the Jan. 13 article “Respect ‘maiko’ privacy, don’t act like paparazzi, Kyoto tells tourists”: All of Kyoto has aggressively promoted tourism to the international community. The city.kyoto.jp Web site provides a pamphlet that dedicates two pages to the maiko (apprentice geisha), the same amount of space given to all the world heritage sites in Kyoto.
So what do you expect? The city of Kyoto has gotten exactly what it asked for — an influx of tourists to the city. It saddens me greatly when I see xenophobic TV reports on this issue blaming tourists who were sold the maiko tour and now treated as the uncultured barbarian. Shame on Kyoto city officials and shame on the reporters who promote this sensationalistic reporting of so called paparazzi. They should get their facts straight and do a little research into an issue before reporting on it.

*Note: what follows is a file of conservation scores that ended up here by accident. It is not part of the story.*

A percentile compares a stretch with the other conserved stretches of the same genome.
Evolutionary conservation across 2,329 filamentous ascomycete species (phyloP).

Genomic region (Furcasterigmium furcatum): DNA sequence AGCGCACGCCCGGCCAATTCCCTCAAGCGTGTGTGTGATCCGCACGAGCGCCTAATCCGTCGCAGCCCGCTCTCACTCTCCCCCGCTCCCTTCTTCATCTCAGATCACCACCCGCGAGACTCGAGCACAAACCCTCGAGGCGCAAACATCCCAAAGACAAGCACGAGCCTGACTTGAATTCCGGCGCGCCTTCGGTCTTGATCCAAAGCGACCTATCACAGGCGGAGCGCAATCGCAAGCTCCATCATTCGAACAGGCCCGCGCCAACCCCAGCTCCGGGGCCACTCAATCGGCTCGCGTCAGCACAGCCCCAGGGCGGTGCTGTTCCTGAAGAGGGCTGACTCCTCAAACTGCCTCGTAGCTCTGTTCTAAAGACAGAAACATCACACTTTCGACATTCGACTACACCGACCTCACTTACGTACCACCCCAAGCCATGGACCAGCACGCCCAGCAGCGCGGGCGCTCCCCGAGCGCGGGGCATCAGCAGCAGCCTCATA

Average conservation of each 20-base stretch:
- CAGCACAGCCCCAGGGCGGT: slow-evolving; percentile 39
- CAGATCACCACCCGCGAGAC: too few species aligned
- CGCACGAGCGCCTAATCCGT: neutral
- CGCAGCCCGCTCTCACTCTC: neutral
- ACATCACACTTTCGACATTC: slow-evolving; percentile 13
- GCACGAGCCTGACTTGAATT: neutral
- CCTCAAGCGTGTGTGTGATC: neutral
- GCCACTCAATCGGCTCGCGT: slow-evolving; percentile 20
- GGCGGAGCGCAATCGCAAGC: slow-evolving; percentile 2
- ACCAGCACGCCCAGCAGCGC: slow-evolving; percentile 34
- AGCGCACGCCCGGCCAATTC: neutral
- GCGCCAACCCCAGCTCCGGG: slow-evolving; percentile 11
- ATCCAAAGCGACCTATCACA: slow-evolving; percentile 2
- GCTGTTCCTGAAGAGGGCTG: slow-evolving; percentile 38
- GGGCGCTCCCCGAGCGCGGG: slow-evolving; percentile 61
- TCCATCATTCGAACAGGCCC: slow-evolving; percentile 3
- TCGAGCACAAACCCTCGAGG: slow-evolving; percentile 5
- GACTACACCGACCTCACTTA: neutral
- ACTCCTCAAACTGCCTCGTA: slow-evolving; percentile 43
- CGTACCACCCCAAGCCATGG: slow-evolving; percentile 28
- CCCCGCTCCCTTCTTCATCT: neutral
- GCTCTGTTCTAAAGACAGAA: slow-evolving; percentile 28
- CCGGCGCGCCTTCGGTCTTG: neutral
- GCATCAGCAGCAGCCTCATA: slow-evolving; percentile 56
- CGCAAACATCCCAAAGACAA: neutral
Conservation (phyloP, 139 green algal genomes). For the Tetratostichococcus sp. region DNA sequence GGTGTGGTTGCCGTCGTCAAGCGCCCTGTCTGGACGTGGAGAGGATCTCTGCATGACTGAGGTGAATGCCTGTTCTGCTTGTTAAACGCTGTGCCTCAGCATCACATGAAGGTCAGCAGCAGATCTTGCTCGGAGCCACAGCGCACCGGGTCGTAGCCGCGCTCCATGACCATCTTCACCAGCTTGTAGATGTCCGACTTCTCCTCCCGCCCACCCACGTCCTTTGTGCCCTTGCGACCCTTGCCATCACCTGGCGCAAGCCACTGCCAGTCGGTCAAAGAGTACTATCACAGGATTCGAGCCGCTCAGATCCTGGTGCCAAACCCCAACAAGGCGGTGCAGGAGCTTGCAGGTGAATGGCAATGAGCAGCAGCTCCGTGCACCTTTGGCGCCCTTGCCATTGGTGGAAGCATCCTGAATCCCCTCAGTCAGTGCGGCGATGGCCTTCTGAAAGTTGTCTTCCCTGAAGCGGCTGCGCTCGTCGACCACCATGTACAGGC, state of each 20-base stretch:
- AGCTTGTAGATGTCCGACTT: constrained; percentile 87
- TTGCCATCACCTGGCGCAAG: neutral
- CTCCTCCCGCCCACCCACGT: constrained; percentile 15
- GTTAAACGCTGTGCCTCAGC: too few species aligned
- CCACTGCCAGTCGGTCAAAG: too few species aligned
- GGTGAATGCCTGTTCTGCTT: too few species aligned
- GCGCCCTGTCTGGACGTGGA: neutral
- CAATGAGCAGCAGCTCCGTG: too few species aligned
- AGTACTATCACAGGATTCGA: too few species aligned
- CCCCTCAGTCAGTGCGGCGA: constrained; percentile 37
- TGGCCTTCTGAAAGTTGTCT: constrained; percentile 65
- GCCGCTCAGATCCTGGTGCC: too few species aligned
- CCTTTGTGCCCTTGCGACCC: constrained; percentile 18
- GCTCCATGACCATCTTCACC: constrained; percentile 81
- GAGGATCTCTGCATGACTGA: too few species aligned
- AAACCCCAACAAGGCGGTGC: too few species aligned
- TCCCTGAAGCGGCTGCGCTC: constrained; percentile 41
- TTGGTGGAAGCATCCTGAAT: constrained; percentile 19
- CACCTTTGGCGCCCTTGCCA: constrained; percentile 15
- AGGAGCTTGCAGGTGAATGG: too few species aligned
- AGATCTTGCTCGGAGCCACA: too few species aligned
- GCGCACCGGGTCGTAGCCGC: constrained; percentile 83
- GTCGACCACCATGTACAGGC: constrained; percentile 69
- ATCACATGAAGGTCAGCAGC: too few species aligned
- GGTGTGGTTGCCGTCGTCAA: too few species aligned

It took me a total of five minutes to find out how the maiko are promoted to the tourist. I have lived in Japan for nearly 20 years, very near Kyoto, and have visited the city on countless occasions. In all the times I have visited Gion, I have yet to have had the opportunity take a single photo of a maiko.
The real issue is for incompetent city officials to stop victimizing the maiko with promotions and blaming tourists who have spent a great deal of money to come and see what was promised them. Sadly, the maiko themselves share some of the blame, jumping into taxis to avoid being seen. This is not what is promised in Kyoto tourist information, Web sites and even TV.
In a time of both misinformation and too much information, quality journalism is more crucial than ever.
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